Erik Diakon,in 1132 Erik on the expedition to Jutland
and took part in the lucky fight at Sejrø; but after
Erik's defeat at Onsild and his flight from Jutland
he joined Niels, although his two sons still were
among Erik's trusted men.In order to fight his
brother H. fortificated his castle at Roskilde; but
German workers from Roskilde made catapults for Erik,
and the stones crushed H.'s strong defence tower; H.
escaped with difficulty to Jutland, and the castle was
destroyed. At the castle site were later found a hidden
silver- and gold-treasure and a number of coins from
that period.

When king Niels after the battle at Værebro drove
Erik out of Danmark (1133), H. took a brutal revenge
towards the Germans in Roskilde; but the rumor about
their mutilation enraged the German emperor Lothar,
so Magnus Nielsen had to prevent the trouble by a
humiliating submission. H. took part in the last
battle of the civil war at Fodevig in Skåne. Here
Erik Emune killed Magnus og gave Niels a terrible
defeat (4. Juni 1134). H. lost his son Magnus in the
battle, but escaped with great riscs together with
king Niels. They went hastily west through the country.
On the way Niels appointed H. co-king, but his luck
was short. H. was wise enough not to follow the old
king to Schleswig, and after his kill he was paid
tribute by the Jutlanders and took up residence in
the area near the old royal castle in Jelling.
Unexpectedly Erik went in the beginning of 1135, in
spite of ice and frost, against him, surprised him in
Skiping (Skibet) at Vejle Å (river) and let his own
brother be decapitated. The year before he had
ignominiusly let H.'s oldest sons, Bjørn Jernside and
Erik Diakon drown in Slien, although they had not
joined H., but only advised their father to leave
Denmark. At Skibet Erik took H.'s other sons prisoner;
only Oluf got away and later returned as a throne
pretender, causing a new civil war.Erik now carried
through the extermination of H.s descenders.He brought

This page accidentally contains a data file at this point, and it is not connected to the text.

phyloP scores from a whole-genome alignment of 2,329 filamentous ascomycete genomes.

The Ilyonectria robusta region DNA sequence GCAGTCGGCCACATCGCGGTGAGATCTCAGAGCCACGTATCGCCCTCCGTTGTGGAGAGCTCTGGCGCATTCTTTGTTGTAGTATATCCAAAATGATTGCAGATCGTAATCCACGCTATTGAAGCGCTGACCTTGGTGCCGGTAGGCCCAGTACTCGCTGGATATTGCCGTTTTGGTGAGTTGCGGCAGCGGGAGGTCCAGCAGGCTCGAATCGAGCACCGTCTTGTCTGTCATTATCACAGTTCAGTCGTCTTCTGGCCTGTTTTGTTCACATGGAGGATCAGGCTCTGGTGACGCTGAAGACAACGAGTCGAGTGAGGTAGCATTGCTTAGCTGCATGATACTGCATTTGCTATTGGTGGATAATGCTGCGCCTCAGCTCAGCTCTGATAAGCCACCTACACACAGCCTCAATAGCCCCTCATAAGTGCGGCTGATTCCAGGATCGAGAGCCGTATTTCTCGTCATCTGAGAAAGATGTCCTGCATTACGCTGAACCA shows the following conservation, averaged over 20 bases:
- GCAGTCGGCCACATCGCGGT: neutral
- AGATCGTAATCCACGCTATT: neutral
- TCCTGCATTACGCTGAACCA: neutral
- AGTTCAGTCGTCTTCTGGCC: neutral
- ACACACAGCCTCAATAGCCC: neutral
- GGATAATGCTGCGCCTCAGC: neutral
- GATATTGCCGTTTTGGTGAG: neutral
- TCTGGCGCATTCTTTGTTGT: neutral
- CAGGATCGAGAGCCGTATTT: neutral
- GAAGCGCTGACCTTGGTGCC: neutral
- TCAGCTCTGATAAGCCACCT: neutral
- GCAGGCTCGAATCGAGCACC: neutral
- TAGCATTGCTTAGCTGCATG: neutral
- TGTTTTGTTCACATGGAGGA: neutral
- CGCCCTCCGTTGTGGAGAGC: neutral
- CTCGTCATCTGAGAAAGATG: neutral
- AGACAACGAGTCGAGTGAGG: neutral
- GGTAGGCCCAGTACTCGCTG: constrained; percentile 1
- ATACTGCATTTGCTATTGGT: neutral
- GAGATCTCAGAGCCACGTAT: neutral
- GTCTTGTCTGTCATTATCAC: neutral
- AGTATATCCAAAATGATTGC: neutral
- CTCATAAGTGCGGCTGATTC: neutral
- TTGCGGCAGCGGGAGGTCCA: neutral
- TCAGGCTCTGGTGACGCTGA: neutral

H.'s 8 sons east and sailed them to an island where
they were murdered and thrown into a hollow. Their
names were Sivard,Erik, Svend, Niels, Harald, Benedict,
Mistivint and Knud. Besides 12 sons H. had 3 others.
According to the legends Magnus, Oluf, Harald and Knud
were born in wedlock.

H. Olrik, Knud Lavard. (translated from Hans Olriks Danish
text: grethe bachmann) 

Hans Olrik.

Dansk Biografisk Lexicon
Carl Fr. Bricka
Project Runeberg
translation grethe bachmann  ©copyright 

Friday, August 20, 2010

Hakon Jyde, --1131--, ~ Ragnhild), a daughter of Erik Ejegod

Dansk Biografisk Lexicon
Carl Fr. Bricka
Project Runeberg

Hakon Jyde, --1131--, chief, a son of a Jutland
magnate and the Norwegian Sunniva, a daughter of
jarl Hakon Ivarsen and Ragnhild,who was a daughter
of Magnus the Good. From his mother, who was of
high nobility, he was also called H. Norseman or
Sunniva's son. He married a daughter of Erik Ejegod;
acc. to Knytlinga Saga her name was Ragnhild. Saxo
says that H. won his bride by revenging the murder
on Bjørn, Erik Ejegod's brother, and he possibly
already was jarl at the southern border at that time.
He is later mentioned, when he took part in the
conspiracy against Knud Lavard; he met with Magnus
Nielsen, Henrik Skadelår, Ubbe Jarl and his son Hakon
Skåning, and it might be to distinguish him from